Facts & Stats

Drug addiction is a brain disease. Although initial drug use might be voluntary, drugs of abuse have been shown to alter gene expression and brain circuitry, which in turn affect human behavior. Once addiction develops, these brain changes interfere with an individual’s ability to make voluntary decisions, leading to compulsive drug craving, seeking and use.

Drug-related deaths have more than doubled since the early 1980s (http://www.drugabuse.gov/related-topics/medical-consequences-drug-abuse/mortality). There are more deaths, illness, and disabilities from substance abuse than from any other preventable health condition. Today, one in four deaths is attributable to alcohol, tobacco, and illicit drug use.

In addition to the effects various drugs of abuse may have on specific organs of the body, many drugs produce global body changes such as dramatic changes in appetite and increases in body temperature, which may impact a variety of health conditions. Withdrawal from drug use also may lead to numerous adverse health effects, including restlessness, mood swings, fatigue, changes in appetite, muscle and bone pain, insomnia, cold flashes, diarrhea, and vomiting.


All drugs of abuse act in the brain to produce their euphoric effects; however some of them also have severe negative consequences in the brain such as seizures, stroke, and widespread brain damage that can impact all aspects of daily life. Drug use can also cause brain changes that lead to problems with memory, attention and decision-making.


Consequences of Methamphetamine and Amphetamine Use:

  • Effects of usage include addiction, psychotic behavior, and brain damage. –Office of National Drug Control Policy, Drug Facts: Methamphetamine, September 2006
  • Withdrawal symptoms include depression, anxiety, fatigue, paranoia, aggression, and intense cravings. –Office of National Drug Control Policy, Drug Facts: Methamphetamine, September, 2006
  • Chronic use can cause the user to develop a tolerance to the effects of the drugs leading them to use more frequently and in higher doses. –Office of National Drug Control Policy, Drug Facts: Methamphetamine, September, 2006
  • Damage to the brain cause by meth usage includes damage to the dopamine system associated with reduced motor speed and impaired verbal learning. Damage to structures in the brain associated with memory and emotion have also been observed. –Office of National Drug Control Policy, Drug Facts: Methamphetamine, September, 2006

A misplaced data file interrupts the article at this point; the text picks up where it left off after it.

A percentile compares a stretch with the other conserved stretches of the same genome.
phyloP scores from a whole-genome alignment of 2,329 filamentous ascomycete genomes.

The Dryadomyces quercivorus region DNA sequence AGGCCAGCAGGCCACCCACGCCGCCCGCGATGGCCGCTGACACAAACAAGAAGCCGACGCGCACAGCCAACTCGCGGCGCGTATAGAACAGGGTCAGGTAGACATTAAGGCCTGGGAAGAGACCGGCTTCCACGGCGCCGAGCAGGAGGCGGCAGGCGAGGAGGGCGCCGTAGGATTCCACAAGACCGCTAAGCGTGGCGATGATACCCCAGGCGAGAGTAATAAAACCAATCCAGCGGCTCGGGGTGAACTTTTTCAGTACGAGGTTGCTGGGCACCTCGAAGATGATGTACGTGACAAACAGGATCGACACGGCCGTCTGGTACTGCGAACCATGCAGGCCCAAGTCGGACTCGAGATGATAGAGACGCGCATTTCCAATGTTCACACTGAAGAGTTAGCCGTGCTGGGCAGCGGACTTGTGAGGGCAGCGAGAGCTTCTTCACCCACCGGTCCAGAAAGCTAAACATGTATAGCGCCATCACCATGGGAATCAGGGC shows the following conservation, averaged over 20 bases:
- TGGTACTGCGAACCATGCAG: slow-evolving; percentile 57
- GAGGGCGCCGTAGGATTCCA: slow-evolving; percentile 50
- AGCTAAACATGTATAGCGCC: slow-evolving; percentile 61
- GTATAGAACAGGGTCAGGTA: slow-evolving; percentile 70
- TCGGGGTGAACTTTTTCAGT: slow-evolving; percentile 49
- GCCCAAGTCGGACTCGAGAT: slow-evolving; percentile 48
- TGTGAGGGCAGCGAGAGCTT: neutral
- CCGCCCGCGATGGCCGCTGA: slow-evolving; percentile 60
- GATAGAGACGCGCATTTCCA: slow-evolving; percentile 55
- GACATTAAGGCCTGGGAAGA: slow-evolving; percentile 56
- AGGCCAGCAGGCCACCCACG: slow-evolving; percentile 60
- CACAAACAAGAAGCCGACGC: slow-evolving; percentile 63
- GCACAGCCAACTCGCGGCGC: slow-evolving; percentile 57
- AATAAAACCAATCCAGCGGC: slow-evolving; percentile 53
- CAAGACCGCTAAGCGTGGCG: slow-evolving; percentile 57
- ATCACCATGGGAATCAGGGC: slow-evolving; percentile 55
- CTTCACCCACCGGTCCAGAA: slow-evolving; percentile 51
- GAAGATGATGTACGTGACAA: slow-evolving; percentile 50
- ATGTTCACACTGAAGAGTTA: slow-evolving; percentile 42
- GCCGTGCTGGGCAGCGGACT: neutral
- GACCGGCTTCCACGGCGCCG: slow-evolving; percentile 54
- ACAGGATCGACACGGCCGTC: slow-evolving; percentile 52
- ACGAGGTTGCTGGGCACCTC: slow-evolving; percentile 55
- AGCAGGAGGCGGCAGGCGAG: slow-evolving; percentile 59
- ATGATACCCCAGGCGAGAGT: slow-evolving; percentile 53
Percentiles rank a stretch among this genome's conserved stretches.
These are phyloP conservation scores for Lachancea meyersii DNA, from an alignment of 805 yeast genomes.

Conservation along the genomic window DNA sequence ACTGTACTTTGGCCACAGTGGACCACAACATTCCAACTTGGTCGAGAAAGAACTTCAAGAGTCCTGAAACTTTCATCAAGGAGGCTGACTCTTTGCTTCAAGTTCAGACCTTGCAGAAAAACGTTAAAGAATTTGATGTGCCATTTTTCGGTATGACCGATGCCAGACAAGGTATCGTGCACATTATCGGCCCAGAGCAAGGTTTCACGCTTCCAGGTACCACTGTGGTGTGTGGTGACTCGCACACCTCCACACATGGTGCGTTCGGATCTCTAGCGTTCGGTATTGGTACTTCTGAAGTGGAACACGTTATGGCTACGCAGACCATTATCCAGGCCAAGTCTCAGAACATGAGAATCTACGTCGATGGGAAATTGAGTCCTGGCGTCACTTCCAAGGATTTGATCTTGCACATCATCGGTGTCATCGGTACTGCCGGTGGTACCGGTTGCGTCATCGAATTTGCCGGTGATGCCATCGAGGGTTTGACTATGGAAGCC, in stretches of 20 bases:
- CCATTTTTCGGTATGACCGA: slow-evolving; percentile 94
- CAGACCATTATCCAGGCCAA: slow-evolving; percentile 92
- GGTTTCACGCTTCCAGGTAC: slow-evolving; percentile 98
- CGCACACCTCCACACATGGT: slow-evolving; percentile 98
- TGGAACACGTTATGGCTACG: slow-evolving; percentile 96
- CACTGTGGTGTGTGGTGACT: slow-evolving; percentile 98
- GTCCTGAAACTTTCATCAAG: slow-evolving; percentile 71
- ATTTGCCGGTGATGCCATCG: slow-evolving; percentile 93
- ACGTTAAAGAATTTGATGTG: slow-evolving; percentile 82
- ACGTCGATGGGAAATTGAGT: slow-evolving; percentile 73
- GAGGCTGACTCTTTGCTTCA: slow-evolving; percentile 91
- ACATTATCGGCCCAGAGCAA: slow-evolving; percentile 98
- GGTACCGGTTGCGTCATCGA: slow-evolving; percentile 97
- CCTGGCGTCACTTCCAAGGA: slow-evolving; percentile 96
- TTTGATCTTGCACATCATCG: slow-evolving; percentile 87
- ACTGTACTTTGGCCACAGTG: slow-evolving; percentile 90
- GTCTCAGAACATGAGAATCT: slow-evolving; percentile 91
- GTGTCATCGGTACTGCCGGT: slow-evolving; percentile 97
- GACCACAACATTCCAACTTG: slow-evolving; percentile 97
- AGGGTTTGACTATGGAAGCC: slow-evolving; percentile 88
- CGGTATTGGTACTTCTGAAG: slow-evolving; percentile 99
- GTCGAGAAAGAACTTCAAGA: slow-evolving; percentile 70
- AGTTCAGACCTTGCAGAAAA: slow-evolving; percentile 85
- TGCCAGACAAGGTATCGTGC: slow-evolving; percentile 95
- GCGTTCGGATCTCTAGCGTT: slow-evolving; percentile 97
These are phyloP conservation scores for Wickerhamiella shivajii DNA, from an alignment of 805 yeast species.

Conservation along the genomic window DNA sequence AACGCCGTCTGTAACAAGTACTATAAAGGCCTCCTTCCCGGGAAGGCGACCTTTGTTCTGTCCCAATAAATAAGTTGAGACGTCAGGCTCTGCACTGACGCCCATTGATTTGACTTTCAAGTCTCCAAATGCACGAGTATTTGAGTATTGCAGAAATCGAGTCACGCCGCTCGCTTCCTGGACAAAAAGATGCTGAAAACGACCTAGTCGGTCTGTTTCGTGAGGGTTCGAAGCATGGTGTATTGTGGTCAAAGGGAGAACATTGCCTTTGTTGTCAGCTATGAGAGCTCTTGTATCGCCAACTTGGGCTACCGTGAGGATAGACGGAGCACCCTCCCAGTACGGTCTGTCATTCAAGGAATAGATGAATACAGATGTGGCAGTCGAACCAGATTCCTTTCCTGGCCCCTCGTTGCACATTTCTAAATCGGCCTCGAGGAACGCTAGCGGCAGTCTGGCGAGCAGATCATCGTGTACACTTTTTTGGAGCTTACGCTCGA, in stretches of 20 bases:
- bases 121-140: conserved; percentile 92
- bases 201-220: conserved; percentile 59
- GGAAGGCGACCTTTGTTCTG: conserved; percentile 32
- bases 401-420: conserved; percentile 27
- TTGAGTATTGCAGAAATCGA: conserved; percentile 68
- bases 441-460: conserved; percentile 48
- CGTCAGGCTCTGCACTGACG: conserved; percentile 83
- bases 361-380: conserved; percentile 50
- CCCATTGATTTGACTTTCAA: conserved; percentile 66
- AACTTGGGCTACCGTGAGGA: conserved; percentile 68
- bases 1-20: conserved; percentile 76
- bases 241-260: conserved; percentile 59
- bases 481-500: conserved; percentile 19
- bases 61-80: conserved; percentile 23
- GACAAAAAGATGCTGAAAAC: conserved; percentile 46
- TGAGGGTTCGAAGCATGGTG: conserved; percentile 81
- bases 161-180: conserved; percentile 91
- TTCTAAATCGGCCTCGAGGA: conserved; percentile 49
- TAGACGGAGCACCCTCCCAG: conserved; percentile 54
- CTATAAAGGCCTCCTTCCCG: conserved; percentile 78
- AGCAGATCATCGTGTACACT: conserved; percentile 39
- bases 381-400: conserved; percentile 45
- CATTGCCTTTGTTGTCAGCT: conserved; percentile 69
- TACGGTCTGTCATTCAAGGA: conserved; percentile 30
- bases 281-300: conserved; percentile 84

• (http://www.drugabuse.gov/publications/research-reports/methaphetamine-abuse-addiction/what-are-long-term-effects-methaphetamine-abuse)

A Connection Between Methamphetamine Use and HIV?

“Methamphetamine abuse is linked with HIV, Hepatitis C, and other sexually transmitted diseases, not only by the use of contaminated injection equipment, but also due to increased risky sexual behaviors.” – Dr. Nora Volkow, NIDA

Meth users have a higher prevalence of STDs (Semple 2004), have more high-risk sex (Rawson 2002, Farabee 2002), (http://www.ncbi.nlm.nih.gov/pmc/articles/PMC1525267/ for the previous 2 points) use condoms less (Molitor 1998) and have more sexual partners than heroin users (Gibson 2002).

Consequences of Cocaine Use:

  • Cocaine is powerfully addictive. –Office of National Drug Control Policy, Drug Facts: Cocaine, March 2010
  • Smoking crack can cause severe chest pains with lung trauma and bleeding. –Drug Enforcement Administration, Drug Descriptions: Cocaine
  • The mixing of cocaine and alcohol create cocaethylene while increasing risk of sudden death. –National Institute on Drug Abuse, Infofax: Crack and Cocaine, October 2001
  • Cocaine-related deaths are often a result of cardiac arrest or seizures followed by respiratory arrest. –Office of National Drug Control Policy, Drug Facts: Cocaine, March 2010

Consequences of Heroin Use:

  • One of the most significant effects of heroin use is addiction. Once tolerance happens, higher does become necessary to achieve the desired effect, and physical dependence develops. –U.S. Department of Health and Human Services, National Institute on Drug Abuse, Infofax: Heroin, 2000
  • Chronic use may cause collapsed veins, infection of heart lining and valves, abscesses, liver disease, pulmonary complications, and various types of pneumonia. –U.S. Department of Health and Human Services, National Institute on Drug Abuse, Infofax: Heroin, 2010 (http://www.drugabuse.gov/publications/drugfacts/heroin)
  • May cause depression of central nervous system, cloudy mental functioning, and slowed breathing to the point of respiratory failure. –U.S. Department of Health and Human Services, National Institute on Drug Abuse, Research Report: Heroin Abuse and Addiction, 1999